Two Penn graduates co-founded an online mental health platform to encourage self-care through writing.
The website, called MindTerra, offers live guided writing and journaling sessions to help users manage their mental well-being. Co-founders 2019 Graduate School of Education Toffy Charupatanapongse and 2019 School of Engineering and Applied Sciences graduate Fair Pisuttisarun, established MindTerra in response to the exacerbation of mental health challenges during the COVID-19 pandemic.
Over the past year, the pair has grown MindTerra from 20 users to 800. The co-founders hope MindTerra will promote the idea that mental well-being doesn’t have to be luxurious, and that self-care should be an accessible, necessary activity in everyone’s lives.
“Mental health is not just talking to a therapist, it’s not having bath bombs and going to yoga retreats,” Charupatanapongse said. “It can be as simple as picking up a pen.”
MindTerra offers three services: Writing Verandas, donation-based creative and reflective writing sessions; Wellness Writing, involving prompts designed to improve users' mental well-being; and Therapist Talks, a partnership with a professional to highlight various aspects of mental health.
Charupatanapongse and Pisuttisarun said their time at Penn fostered an entrepreneurial spirit in them, which prepared them for their work with MindTerra.
“You can’t go through Penn without getting influenced by the entrepreneurial bug,” Charuptanapongse said.
The pair hopes to channel the tools and skills they gained at Penn to provide a platform for self-care that overcomes barriers to mental healthcare, such as cost and access.
The average therapy session costs between $75-$150 per hour, which is more expensive than MindTerra's service that range in cost from donation only to $25.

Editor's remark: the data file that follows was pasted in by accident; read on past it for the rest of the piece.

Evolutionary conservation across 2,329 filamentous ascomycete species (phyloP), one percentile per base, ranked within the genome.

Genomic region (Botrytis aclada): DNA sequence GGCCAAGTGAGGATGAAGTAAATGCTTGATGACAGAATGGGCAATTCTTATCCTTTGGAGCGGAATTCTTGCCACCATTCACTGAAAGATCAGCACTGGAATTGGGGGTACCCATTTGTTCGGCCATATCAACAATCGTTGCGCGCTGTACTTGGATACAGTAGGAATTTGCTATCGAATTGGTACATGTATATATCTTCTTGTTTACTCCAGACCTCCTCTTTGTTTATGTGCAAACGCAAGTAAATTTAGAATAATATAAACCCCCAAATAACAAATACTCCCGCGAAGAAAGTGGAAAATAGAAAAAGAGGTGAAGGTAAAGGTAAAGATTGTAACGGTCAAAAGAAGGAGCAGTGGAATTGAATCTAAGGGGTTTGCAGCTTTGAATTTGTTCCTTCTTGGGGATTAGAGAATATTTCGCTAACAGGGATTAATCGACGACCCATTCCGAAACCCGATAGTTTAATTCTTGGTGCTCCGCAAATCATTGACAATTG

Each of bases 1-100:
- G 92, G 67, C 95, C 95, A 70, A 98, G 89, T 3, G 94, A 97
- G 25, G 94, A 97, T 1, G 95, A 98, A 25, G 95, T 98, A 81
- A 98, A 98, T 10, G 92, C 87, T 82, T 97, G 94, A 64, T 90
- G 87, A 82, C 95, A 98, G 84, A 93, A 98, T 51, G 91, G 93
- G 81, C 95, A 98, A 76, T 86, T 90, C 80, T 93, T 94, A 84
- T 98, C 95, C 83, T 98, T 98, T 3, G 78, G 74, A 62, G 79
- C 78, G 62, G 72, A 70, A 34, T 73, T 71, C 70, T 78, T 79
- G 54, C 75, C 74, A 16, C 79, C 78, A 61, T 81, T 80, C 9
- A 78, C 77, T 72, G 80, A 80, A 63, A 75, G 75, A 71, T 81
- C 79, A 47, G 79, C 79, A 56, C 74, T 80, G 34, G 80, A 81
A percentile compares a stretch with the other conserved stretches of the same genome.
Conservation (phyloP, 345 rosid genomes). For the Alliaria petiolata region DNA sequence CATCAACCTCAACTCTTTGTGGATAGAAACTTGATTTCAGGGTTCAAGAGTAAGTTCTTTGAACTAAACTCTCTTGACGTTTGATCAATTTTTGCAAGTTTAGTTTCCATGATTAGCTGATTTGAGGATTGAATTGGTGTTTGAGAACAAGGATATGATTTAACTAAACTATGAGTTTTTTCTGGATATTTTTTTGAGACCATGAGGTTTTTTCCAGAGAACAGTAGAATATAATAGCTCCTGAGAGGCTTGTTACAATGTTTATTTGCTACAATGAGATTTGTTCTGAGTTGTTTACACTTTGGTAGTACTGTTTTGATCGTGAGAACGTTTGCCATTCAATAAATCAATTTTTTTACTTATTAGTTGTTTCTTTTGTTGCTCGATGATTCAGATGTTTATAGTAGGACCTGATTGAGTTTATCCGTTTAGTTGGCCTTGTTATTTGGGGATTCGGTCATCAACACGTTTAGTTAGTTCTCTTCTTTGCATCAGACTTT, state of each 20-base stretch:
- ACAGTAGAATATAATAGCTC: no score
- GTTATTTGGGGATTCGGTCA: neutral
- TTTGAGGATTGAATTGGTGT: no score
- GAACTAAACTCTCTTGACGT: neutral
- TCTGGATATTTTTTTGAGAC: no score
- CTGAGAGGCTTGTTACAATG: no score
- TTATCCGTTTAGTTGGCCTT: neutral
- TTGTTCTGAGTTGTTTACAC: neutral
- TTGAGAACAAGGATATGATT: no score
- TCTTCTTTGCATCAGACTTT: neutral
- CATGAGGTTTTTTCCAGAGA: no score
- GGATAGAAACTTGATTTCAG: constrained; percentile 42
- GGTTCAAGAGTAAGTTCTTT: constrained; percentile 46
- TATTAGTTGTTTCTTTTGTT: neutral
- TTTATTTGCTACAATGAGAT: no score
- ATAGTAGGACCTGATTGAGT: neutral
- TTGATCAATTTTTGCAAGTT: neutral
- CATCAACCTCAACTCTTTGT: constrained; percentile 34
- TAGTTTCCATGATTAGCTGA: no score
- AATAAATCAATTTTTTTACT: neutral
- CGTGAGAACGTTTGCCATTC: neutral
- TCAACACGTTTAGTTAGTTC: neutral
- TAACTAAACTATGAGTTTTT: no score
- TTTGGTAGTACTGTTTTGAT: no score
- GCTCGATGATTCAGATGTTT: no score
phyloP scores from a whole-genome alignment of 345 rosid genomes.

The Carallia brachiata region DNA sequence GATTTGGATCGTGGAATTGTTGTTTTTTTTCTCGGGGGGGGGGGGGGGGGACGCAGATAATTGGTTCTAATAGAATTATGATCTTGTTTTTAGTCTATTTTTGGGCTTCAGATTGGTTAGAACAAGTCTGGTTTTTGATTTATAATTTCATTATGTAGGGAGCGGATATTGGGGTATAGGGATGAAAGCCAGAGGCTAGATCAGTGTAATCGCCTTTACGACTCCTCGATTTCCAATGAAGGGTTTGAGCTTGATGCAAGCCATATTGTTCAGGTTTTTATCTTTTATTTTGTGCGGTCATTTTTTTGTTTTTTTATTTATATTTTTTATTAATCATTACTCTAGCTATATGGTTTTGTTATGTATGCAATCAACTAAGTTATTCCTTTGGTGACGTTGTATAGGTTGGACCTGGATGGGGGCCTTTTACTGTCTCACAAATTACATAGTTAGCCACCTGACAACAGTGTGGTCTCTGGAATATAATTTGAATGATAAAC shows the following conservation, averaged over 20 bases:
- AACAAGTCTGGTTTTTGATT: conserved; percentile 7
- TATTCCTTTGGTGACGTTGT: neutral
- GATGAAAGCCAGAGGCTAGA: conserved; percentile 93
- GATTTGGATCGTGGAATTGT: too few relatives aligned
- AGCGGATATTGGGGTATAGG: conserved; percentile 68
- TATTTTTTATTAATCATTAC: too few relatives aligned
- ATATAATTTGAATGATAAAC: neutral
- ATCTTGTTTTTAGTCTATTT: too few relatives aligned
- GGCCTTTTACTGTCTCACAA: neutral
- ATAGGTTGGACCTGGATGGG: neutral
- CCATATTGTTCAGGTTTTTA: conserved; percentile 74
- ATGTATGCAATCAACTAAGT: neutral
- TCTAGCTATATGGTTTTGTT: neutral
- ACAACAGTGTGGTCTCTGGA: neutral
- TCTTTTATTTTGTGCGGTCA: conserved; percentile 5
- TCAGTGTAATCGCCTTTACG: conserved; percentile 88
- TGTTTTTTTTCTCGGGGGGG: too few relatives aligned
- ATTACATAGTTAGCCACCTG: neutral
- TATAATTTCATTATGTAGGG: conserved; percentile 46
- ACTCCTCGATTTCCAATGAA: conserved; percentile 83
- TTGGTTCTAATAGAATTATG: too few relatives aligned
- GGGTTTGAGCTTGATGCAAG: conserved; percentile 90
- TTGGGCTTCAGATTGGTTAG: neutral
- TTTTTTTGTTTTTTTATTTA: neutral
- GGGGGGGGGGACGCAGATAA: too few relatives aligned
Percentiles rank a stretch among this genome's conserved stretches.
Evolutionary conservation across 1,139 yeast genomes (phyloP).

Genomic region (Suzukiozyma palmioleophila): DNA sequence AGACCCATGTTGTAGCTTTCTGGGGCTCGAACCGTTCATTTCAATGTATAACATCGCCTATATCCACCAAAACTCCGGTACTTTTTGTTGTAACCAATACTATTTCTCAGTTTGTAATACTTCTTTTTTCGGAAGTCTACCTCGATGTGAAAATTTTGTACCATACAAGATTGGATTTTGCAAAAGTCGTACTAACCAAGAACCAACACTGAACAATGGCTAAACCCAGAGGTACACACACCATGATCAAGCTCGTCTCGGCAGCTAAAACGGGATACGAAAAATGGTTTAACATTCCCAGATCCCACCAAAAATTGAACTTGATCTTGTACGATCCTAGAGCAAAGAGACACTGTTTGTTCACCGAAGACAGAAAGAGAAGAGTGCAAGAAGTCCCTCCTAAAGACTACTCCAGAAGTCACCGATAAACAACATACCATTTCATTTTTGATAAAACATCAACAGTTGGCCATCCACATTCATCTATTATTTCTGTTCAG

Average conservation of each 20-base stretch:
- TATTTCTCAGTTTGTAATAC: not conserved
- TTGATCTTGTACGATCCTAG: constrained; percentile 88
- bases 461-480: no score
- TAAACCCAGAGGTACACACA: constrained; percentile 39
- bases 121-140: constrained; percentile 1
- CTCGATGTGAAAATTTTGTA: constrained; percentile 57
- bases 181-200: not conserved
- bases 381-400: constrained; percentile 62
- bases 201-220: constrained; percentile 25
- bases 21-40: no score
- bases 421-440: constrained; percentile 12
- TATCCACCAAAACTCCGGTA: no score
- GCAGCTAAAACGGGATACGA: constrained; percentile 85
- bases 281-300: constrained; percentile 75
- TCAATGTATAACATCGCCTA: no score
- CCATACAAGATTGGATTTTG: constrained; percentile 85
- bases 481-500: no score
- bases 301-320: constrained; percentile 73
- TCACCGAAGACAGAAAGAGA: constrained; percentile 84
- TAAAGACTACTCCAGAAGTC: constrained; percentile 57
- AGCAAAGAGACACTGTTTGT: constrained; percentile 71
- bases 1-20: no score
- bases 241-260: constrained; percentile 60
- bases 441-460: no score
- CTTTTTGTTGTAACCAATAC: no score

The platform grew in popularity following a collaborative event with Passion Planner, a popular journaling and productivity company.
Camille Espiritu, marketing manager and a writing facilitator, found MindTerra through Passion Planner. She heard about MindTerra before one of their upcoming events, bought a ticket, and started working at MindTerra shortly after.
“It’s so unique to see this kind of community from all walks of life, all different ages, different races [and] backgrounds,” she said.
Their team is entirely composed of women of color. Although this wasn’t deliberate, Pisuttisarun said it gave the organization an opportunity to be more intentional in their mission of inclusivity.
“[MindTerra] is a place where you can truly be yourself. I know that sounds cliché but we welcome everyone,” Pisuttisarun said.
ShanShan Guo, a writing facilitator, said MindTerra has allowed her to become a part of a new community during the pandemic.
“It opens up a new world for you just within the confines of your own house,” Guo said.
Guo loved creative writing in high school, but stopped the activity after negative feedback from an English teacher. MindTerra helped her rekindle her love for writing.
“When I hear other people sharing their stories, it definitely makes me feel braver and want to write more as well,” she said.
The growth and health of their community is a common goal for all of the MindTerra team as they look to the future. They hope to expand their programming to run 24 hours per day, meet in-person once it’s safe, and partner with other companies to host collaborative events.
“I hope it continues to positively affect people’s mental health in the way that only words can,” Espiritu said.